Hugely embarrassing indeed, but for Watson, not Bush. Why would a senior scientist like Bob Watson say that a report claiming global catastrophe by 2020 is non-wacko and should be taken seriously? Well there’s a hint that politics may be a factor, later on in the article:
So dramatic are the report’s scenarios, Watson said, that they may prove vital in the US elections. Democratic frontrunner John Kerry is known to accept climate change as a real problem. Scientists disillusioned with Bush’s stance are threatening to make sure Kerry uses the Pentagon report in his campaign.
The fact that Marshall is behind its scathing findings will aid Kerry’s cause. Marshall, 82, is a Pentagon legend who heads a secretive think-tank dedicated to weighing risks to national security called the Office of Net Assessment. Dubbed ‘Yoda’ by Pentagon insiders who respect his vast experience, he is credited with being behind the Department of Defence’s push on ballistic-missile defence.
Is it not rather worrying that the defence of the USA is in the hands of people who produce such garbage?
This Pentagon report was cited in a recent article Climate Change and National Security, Part II: How Big a Threat is the Climate?
The consequences of abrupt, severe warming for national security are obvious in general, if unclear in the specifics. In 2003, the Defense Department asked a contractor to explore such a scenario. The resulting report outlined the offensive and defensive national security strategies countries may adopt if faced with abrupt climate change, and highlighted the increased risk of inter- and intra-state conflict over natural resources and immigration. Although the report may be off in its imagined timeframe (positing abrupt climate change by 2020), the world it conjures is improbable but not outlandish.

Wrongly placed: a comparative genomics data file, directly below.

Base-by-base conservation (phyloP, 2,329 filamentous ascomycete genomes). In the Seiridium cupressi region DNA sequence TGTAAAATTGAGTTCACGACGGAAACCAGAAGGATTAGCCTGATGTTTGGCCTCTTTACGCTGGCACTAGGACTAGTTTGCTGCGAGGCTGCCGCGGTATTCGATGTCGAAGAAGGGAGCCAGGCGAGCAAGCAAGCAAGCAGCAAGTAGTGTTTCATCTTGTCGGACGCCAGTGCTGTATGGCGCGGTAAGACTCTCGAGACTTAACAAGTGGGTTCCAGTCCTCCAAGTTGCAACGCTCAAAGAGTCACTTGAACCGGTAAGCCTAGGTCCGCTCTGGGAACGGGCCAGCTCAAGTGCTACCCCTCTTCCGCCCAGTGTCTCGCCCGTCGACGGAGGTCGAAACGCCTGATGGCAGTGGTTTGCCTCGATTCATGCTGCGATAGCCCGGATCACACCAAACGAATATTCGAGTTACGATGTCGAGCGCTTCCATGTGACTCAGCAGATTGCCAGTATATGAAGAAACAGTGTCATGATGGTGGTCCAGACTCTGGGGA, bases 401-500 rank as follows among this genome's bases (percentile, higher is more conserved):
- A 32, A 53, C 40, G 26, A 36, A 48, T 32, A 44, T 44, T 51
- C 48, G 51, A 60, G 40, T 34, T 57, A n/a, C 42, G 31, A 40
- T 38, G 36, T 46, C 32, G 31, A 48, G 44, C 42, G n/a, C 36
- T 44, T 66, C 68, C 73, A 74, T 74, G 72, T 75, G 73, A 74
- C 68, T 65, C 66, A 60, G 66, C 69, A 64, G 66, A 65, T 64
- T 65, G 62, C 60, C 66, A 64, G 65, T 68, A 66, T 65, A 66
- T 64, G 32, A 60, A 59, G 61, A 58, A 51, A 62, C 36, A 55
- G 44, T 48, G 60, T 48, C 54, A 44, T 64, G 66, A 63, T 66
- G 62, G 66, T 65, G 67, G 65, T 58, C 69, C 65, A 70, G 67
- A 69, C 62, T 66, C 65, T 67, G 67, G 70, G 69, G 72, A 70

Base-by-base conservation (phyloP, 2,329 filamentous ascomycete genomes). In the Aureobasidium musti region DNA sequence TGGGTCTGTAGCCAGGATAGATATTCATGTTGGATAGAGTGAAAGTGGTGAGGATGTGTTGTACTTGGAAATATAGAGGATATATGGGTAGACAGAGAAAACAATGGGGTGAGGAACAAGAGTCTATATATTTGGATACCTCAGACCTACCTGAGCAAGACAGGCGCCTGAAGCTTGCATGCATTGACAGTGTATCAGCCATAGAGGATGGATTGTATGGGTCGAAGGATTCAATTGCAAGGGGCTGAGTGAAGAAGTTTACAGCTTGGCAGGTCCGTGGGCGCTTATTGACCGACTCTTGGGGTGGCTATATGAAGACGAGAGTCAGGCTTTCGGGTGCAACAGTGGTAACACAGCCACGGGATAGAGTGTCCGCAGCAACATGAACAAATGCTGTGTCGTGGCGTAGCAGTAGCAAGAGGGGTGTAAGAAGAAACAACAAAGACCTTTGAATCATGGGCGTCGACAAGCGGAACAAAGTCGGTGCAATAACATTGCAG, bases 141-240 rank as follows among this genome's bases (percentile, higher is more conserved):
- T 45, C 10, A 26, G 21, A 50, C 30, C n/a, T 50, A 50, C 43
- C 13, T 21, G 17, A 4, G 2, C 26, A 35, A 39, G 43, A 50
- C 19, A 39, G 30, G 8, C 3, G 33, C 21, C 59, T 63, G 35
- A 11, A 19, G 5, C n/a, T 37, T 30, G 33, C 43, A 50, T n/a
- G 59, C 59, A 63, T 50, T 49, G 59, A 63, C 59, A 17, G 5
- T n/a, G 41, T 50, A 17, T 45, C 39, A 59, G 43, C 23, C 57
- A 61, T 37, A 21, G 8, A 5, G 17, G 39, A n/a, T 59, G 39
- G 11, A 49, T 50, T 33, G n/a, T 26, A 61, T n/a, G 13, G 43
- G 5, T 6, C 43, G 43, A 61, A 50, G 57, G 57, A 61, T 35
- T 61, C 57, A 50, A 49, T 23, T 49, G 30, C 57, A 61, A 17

This is a bit like the doomsday cults that say that the world is going to end this year, and then when that doesn’t happen, say it’s going to happen next year. Even more comically, a few paragraphs before acknowledging that the 2003 report got it wrong, the article claims that “Scientists can predict the consequences of climate change to 2050 with some measure of certainty”.
That article also provides a link to the Pentagon climate report by Schwartz and Randall, dated October 2003.
By looking at the report, we can see to what extent it is in itself complete nonsense, and to what extent it was misrepresented by the Observer’s journalists. As usual in the game of Climate Chinese Whispers, there’s an element of both. The report starts with a boxed disclaimer, acknowledging that “We have created a climate change scenario that although not the most likely, is plausible, and would challenge United States national security in ways that should be considered immediately.” The Observer journalists Townsend and Harris quite dishonestly only quote the second half of that sentence.
thereby making it very easy for a journalist to accidentally or deliberately interpret it as a prediction.
Where did Schwartz and Randall get all this from? Did they just make it up? At the beginning, they say that they “interviewed leading climate change scientists, conducted additional research, and reviewed several iterations of the scenario with these experts.”
But who were these leading climate scientists? As far as I can see, only one climate scientist is mentioned in the report — notorious fraudster Peter Gleick.